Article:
Which is to say: I want it, too, the impossible lighter-side book. I want a book that acknowledges that life goes on but that death goes on, too. Your friends may say, "Time heals all wounds." No, it doesn't, but eventually you'll feel better. You'll be yourself again. Your child will still be dead. The frivolous parts of your personality, stubborner than you'd imagined, will grow up through the cracks in your soul.

I loved being pregnant. Whatever hormones had shaken together in my bloodstream, it was an agreeable cocktail. I devoted myself to gestating—I didn't write much but it didn't bother me. Edward cooked and cleaned and tucked me into bed. I rubbed my stomach and loved my husband profoundly. I had the sense that those last months as a twosome were as important as our upcoming months as a threesome: They felt like part of someone's happy childhood. What fun it would be to tell our kid where his parents had spent his gestation and birth. In the spring sheep and lambs, cows and calves, studded the hills, and I regarded them. I felt stupidly, sentimentally mammalian.

After the baby died, I told Edward over and over again that I didn't want to forget any of it: The happiness was real, real as the baby himself, it would be terrible, unforgivable, to forget it. His entire life had turned out to be the 41 weeks and one day of his gestation, and those days were happy. We couldn't pretend that they weren't. It would be like pretending that he himself was a bad thing, something to be regretted, and I didn't. I would have done the whole thing over again even knowing how it would end.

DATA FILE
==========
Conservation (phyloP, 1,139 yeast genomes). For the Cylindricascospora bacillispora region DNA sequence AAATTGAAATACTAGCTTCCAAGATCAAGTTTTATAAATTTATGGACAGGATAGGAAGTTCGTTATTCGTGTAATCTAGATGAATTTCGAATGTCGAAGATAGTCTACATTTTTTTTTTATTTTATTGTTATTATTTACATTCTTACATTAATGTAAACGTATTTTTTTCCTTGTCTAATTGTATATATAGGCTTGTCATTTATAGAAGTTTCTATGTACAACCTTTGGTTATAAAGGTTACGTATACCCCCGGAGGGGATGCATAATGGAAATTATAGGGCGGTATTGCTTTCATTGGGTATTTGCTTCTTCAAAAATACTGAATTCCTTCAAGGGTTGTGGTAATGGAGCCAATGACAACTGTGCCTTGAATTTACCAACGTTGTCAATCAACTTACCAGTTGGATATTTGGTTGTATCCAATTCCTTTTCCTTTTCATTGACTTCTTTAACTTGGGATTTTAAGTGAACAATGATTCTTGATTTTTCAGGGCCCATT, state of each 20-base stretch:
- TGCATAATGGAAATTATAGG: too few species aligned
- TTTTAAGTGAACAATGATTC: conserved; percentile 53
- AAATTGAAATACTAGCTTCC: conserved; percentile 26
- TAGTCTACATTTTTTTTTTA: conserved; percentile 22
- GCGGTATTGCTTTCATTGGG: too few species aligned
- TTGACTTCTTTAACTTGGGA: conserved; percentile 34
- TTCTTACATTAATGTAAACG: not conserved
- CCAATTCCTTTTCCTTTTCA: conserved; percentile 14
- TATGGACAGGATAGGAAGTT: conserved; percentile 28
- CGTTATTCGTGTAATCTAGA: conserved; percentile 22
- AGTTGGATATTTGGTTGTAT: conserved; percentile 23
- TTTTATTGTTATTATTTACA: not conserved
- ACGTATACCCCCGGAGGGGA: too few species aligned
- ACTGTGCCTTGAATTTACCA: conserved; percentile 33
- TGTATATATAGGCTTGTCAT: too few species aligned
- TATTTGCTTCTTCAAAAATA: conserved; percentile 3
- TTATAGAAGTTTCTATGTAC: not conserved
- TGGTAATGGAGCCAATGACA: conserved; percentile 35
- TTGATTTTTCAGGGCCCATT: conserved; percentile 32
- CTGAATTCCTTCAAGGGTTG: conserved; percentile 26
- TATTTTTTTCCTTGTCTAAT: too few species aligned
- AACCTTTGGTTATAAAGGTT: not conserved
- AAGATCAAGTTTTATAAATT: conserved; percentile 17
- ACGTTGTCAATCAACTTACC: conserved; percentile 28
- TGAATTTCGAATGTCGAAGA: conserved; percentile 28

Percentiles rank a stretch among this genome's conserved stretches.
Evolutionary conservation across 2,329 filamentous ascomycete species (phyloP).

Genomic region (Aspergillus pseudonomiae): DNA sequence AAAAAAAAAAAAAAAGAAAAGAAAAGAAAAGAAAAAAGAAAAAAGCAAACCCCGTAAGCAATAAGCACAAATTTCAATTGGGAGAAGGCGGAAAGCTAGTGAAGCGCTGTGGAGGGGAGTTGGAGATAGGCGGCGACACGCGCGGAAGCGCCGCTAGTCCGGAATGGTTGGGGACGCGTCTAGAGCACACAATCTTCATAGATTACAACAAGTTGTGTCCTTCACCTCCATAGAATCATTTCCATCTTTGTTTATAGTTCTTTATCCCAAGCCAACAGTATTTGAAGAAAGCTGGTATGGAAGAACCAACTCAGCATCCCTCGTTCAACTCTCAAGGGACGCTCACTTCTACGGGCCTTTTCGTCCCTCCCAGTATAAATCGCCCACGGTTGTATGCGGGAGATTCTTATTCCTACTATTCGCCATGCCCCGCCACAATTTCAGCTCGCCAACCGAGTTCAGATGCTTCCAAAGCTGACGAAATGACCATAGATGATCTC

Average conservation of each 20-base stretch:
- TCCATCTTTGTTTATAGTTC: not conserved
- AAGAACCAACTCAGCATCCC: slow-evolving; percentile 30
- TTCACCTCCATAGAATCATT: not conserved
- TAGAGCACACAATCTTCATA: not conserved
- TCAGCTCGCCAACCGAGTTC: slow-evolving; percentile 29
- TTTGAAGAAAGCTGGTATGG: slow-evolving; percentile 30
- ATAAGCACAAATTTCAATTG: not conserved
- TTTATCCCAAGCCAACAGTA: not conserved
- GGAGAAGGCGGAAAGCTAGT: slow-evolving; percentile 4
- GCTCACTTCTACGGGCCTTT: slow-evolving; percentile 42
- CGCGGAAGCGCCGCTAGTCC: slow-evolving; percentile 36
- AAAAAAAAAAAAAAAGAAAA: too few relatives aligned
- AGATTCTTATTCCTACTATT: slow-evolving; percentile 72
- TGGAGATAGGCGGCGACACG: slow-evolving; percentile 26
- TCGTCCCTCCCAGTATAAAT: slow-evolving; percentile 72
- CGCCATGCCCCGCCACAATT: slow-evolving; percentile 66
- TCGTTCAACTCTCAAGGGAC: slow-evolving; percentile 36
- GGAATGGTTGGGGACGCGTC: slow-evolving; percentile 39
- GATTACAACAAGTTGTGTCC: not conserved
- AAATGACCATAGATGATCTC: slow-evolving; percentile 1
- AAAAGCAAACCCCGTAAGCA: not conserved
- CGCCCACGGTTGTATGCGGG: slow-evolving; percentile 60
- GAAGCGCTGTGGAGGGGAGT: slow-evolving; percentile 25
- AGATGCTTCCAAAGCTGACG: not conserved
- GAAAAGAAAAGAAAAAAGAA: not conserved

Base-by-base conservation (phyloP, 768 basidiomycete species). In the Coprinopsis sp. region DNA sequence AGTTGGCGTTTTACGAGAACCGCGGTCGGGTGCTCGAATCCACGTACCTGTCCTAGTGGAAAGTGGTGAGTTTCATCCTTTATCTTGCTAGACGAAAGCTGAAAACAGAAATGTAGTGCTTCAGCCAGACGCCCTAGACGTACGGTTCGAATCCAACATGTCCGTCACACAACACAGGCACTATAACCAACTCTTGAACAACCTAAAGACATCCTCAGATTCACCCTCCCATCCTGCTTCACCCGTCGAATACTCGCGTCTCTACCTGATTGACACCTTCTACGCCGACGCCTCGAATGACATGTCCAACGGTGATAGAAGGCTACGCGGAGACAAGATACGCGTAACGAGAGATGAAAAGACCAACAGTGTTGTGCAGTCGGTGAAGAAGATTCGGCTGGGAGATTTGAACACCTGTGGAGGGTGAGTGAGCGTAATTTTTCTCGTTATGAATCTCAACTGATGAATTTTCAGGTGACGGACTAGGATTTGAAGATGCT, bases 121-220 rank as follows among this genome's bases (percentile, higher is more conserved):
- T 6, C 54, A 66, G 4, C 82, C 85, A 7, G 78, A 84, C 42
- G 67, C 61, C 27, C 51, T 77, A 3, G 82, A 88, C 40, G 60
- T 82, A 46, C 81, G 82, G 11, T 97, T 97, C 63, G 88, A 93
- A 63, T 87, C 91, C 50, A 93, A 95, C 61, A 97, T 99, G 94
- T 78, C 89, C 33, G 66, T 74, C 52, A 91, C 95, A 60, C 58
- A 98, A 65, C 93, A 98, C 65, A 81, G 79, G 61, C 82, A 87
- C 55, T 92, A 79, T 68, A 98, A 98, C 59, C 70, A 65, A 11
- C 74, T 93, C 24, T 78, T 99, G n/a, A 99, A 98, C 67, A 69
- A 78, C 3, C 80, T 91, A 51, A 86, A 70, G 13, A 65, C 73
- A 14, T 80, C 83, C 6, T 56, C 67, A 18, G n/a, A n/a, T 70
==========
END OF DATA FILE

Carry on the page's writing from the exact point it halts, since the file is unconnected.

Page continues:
(Would I really? It's a kind of maternal puzzle I can't get at even now: He isn't here, and yet how can I even consider wishing him away? I can't love and regret him both. He isn't here, but now someone else is, this thrilling, splendiferous second baby, and like any mother I can't imagine taking the smallest step from the historical path that led me here, to this one, to such a one.)

If you'd ask me five years ago—let's say five years ago and seven weeks—where I saw myself, five years and seven weeks in the future, I would have not mentioned a husband, children, living in six different countries. I was 35 and had never had a really serious romance. This mostly didn't bother me. I liked living alone. I even liked going to movies alone, and eating in restaurants alone. I would never have called myself single. The word suggests a certain willingness to flirt in bars or take out advertisements for oneself on the Internet: Single people are social in the hopes they won't be single forever. I was a spinster, a woman no one imagined marrying. That suited me. I would be the weird aunt, the oddball friend who bought the great presents and occasionally drank too much and fell asleep on the sofa. Actually, I already was that person.

Then I went to a party in New York thrown by Barnes and Noble, and discovered that the author of that weird illustrated book I'd liked so much was not, as I'd concluded from the work and author photo, a mid-40s balding puffy misanthrope, but a cheerful, floppy-haired 30-ish Englishman. A month later, he came to Boston to work on an art project and called me up. We went out every night for a week. At the end of the week, on our fifth date—which happened to be his 32nd birthday—he asked me very seriously if I wanted children.


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